But that's not what I started out to tell you.
Elizabeth came in once so downcast, I had to ask what was the matter. Well, said Elizabeth, you know that amber is our national jewel. And last Saturday night, she'd had a party to celebrate her husband's new American citizenship. (I'd done the same thing when Norm, born in Canada, "got his papers".) And during their party, someone went into Elizabeth's bedroom, opened her top drawer and stole her collection of amber.
A few years later, Norm and I are on a bus tour of North Africa, and in a marketplace we see a really nice amber necklace. It's priced ridiculously cheap, and our tour guide immediately bargains it down even further. Can it be real? And finally -- for something like $3 -- it's worth the chance. We could take it home for Elizabeth. Back at the hotel, we rub it to see if it will pick up bits of paper -- no way, no magnetism, no amber. What we had was excellent plastic.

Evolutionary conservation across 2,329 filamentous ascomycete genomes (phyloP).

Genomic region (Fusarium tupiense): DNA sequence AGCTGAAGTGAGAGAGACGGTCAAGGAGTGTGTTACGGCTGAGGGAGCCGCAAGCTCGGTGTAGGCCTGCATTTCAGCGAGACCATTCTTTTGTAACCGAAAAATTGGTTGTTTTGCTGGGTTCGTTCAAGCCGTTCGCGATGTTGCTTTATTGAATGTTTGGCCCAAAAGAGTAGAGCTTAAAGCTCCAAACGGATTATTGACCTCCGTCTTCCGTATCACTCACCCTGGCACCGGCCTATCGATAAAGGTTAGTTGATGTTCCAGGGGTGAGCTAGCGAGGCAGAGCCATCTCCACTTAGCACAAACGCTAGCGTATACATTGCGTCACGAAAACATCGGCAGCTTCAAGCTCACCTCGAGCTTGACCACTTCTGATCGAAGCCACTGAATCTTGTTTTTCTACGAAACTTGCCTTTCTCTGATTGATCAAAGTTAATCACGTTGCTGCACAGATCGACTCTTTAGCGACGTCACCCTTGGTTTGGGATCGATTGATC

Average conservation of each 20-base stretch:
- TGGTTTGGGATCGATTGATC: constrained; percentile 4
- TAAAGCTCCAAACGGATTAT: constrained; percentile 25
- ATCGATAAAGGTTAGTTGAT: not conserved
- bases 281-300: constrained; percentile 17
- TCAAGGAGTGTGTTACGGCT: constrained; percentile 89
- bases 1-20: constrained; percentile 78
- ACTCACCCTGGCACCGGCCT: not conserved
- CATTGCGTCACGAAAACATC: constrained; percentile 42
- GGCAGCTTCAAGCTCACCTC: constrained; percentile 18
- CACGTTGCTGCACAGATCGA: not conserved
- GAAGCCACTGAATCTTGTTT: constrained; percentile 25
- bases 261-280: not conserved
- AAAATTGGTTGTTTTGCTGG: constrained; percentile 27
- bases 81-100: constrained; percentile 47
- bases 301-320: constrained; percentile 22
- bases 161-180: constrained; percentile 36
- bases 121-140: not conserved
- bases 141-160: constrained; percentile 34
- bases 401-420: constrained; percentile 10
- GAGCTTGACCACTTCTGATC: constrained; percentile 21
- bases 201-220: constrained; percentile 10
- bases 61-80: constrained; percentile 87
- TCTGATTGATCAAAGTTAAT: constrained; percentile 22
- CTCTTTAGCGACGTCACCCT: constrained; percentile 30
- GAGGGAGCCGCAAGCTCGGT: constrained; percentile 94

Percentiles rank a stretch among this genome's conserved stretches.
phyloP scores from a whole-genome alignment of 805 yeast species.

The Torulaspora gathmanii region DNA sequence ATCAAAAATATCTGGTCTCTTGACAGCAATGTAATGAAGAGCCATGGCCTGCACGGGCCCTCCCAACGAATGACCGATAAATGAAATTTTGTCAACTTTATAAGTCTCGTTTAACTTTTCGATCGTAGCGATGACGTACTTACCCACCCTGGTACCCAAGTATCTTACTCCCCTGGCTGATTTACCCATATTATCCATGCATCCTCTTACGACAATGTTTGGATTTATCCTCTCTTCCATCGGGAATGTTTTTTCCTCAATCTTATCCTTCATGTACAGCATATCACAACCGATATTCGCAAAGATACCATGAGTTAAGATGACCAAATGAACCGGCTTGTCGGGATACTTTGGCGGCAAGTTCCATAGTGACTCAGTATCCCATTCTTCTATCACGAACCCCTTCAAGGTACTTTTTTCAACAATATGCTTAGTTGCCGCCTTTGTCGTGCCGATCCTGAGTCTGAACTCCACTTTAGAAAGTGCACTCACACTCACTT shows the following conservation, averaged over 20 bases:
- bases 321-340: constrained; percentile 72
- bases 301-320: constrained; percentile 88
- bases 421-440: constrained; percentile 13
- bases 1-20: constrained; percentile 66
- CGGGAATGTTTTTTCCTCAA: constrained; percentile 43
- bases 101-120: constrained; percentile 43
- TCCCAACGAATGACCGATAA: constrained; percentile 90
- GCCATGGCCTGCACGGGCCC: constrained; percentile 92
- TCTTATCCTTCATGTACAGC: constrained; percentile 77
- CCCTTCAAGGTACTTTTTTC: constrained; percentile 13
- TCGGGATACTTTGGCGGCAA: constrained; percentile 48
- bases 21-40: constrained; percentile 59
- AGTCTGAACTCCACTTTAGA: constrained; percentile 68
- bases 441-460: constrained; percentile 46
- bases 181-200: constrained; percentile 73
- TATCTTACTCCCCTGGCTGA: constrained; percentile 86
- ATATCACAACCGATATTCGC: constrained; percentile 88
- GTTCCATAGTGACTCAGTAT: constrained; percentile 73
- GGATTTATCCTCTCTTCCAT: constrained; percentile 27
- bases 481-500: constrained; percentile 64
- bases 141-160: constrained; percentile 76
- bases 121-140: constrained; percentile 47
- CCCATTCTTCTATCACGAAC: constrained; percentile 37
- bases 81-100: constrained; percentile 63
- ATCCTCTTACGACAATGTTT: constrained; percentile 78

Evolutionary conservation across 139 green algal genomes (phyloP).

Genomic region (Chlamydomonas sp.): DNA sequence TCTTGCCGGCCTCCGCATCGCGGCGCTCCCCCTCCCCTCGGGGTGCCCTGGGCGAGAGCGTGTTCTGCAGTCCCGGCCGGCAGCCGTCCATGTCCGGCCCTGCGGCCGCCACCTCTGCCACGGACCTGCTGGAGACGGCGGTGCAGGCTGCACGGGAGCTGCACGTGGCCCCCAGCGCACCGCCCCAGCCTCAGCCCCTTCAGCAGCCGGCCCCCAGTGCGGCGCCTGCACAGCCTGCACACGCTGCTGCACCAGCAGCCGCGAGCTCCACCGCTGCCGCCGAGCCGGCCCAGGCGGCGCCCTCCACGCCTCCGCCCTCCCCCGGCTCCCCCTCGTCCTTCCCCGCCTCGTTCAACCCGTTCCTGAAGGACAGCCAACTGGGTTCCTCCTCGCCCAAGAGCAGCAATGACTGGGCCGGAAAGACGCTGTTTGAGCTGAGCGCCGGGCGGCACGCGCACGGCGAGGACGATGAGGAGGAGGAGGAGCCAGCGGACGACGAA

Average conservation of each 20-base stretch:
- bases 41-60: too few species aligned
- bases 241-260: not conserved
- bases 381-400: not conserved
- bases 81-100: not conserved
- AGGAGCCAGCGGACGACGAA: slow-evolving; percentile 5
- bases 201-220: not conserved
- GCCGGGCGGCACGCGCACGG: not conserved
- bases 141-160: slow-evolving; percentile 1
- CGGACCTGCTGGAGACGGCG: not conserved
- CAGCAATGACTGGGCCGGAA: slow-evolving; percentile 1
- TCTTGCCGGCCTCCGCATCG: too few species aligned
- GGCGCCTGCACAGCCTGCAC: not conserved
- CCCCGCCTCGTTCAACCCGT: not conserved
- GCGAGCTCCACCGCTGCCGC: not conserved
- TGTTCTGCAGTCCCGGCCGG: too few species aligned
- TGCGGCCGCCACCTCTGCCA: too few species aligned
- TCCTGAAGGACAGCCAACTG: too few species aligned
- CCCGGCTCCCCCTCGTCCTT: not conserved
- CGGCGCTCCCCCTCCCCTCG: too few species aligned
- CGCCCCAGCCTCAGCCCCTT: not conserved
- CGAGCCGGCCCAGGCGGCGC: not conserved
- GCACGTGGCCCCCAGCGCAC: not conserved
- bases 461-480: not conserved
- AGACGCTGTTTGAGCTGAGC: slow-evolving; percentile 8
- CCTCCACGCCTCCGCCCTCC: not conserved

|It looked a lot like this.|
So here's what I started out to tell you.
Elizabeth dies. Norm and I go to visiting hours at the Funeral Home. The coffin is open, there she lies in a dark silk dress and guess what? I whisper to Norm "That's the necklace we bought in Morocco."
Her husband hears, and he hastens to reassure us:
"Oh, we don't bury it! We just trying to decide should go to the daughter or the daughter-in-law?"
She never told.
So we didn't either.